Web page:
Metallica in 2018

The seminal metal band Metallica and the Afghanistan National Institute of Music (ANIM) and its founder/director Dr. Ahmad Sarmast have been named the Laureates for the 2018 Polar Music Prize, to be presented by King Carl XVI Gustaf of Sweden on June 14. The announcement was made February 14th morning at Stockholm City Hall by Alfons Karabuda, chairman of the Polar Music Prize award committee.

Metallica, one of the Big Four of Thrash along with Slayer, Megadeth and Anthrax, has gone platinum 52 times according to the RIAA. All six of their studio albums released between 1991 and 2016 have reached the No. 1 spot on the Billboard 200.

Dr. Sarmast founded ANIM in Kabul in 2010 in response to that country’s civil war destruction of centuries of rich musical tradition. In the 1980s the pop music and film industries were thriving in Afghanistan, with hundreds of ensembles and a national radio orchestra playing Western and Afghan musical instruments. Between 1996 and 2001, music was completely banned. Over the last eight years, ANIM has been providing a challenging and safe learning environment for all students regardless of gender, ethnicity, religious sect or socio-economic status. The institute has a special focus on the most disadvantaged children in Afghanistan, including orphans, street vendors and girls.

All four members of Metallica expressed their gratitude for being named one of this year’s Laureates. “Receiving the Polar Music Prize is an incredible thing,” said drummer and co-founder Lars Ulrich. “It puts us in very distinguished company. It’s a great validation of everything Metallica has done over the last 35 years. At the same time, we feel like we’re in our prime with a lot of good years ahead of us.”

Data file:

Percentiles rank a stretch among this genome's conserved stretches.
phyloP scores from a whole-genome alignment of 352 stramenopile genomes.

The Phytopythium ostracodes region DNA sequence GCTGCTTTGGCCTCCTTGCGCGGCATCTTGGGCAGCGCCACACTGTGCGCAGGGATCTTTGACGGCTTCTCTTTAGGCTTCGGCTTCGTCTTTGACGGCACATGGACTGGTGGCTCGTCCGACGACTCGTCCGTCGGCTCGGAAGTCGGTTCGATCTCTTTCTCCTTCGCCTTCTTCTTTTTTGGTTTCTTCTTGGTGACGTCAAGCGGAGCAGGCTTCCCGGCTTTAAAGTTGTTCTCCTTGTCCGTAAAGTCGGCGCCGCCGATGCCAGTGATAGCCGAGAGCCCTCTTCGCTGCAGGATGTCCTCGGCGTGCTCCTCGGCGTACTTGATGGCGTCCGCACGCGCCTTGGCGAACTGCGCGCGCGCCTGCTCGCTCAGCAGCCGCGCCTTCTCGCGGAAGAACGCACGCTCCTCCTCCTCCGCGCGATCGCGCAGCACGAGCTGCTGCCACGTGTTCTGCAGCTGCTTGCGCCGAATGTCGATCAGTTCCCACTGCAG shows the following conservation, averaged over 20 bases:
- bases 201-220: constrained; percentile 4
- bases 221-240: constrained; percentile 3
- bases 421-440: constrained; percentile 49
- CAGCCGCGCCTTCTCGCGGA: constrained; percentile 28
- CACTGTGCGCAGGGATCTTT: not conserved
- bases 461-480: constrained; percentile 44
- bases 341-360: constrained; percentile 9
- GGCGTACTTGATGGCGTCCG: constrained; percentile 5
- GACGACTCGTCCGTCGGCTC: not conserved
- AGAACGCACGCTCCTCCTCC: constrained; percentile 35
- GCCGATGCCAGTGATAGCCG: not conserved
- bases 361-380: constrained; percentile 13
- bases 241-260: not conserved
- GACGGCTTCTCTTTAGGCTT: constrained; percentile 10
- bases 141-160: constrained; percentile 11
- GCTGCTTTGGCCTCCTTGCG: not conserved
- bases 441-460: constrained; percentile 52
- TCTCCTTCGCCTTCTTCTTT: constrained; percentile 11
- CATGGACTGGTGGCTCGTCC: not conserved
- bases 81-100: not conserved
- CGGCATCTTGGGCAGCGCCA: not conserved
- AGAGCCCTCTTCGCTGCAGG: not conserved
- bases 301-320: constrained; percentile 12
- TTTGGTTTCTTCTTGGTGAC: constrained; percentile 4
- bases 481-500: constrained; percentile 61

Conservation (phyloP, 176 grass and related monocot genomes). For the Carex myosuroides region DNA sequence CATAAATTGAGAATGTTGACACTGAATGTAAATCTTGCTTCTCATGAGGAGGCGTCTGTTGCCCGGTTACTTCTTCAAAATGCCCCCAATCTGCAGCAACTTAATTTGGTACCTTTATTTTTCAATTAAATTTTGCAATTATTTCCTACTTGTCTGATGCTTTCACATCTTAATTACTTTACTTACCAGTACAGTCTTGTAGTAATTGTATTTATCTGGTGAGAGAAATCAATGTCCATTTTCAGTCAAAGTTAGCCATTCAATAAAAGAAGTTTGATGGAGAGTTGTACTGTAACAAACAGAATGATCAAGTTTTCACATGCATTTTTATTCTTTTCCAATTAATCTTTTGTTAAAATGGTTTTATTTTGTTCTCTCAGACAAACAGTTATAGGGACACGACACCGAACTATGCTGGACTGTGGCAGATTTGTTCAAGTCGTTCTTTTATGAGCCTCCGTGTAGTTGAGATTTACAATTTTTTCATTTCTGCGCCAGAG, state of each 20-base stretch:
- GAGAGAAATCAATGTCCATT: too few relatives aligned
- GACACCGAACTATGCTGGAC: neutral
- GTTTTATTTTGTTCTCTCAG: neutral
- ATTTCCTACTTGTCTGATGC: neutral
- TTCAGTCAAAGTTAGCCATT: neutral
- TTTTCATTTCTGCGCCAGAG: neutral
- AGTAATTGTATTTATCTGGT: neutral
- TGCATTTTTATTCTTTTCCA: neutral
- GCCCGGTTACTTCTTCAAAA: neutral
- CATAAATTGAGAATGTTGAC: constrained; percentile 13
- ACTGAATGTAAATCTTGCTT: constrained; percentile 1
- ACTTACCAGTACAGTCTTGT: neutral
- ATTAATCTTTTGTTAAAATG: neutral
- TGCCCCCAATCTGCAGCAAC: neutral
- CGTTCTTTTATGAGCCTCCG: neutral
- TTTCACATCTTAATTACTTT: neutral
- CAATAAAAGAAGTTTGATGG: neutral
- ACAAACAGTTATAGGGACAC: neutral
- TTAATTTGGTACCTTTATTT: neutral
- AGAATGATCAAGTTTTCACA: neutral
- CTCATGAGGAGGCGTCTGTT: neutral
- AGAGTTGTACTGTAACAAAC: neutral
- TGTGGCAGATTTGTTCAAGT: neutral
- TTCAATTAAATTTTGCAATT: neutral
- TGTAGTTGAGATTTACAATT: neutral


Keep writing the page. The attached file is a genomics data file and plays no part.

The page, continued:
Co-founder, vocalist and guitarist James Hetfield added, “I feel very honored to be in such great company with the others who have accepted the Polar Music Prize. As myself and as Metallica, I’m grateful to have this as part of our legacy, our history.”

Bass player Robert Trujillo said, “Receiving the Polar Music Prize is such an honor, especially sharing it with [previous Laureates] such as Joni Mitchell, Keith Jarrett and Wayne Shorter, who I admire dearly….Hopefully this will inspire younger generations of musicians to keep the music alive.”

Guitarist Kirk Hammett said he was happy: “To be acknowledged for the work we’ve done. I know how important this is and how much of an honor it is.”

Billboard contacted Dr. Sarmast in Afghanistan to find out his reaction to being named a Laureate of the Polar Music Prize. “I was very humbled by this important award, as I saw the list of previous laureates,” he responded. “But the most pleasure was that, for first time, such a prestigious music award was coming to Afghanistan. So this is not just an honor for me, but a big achievement for the country. Such prestigious recognition as the Polar Music Prize will bring ANIM to the attention and focus of musicians and music educators all over the world. It will bring awareness for ANIM programs and students and also help in spreading the message about our mission — to rebuild the lives of Afghan children and youth through music education. [The award] will enormously contribute to the commitment of every ANIM student to stay focused and to continue to work hard for their futures and the future of music in Afghanistan.”


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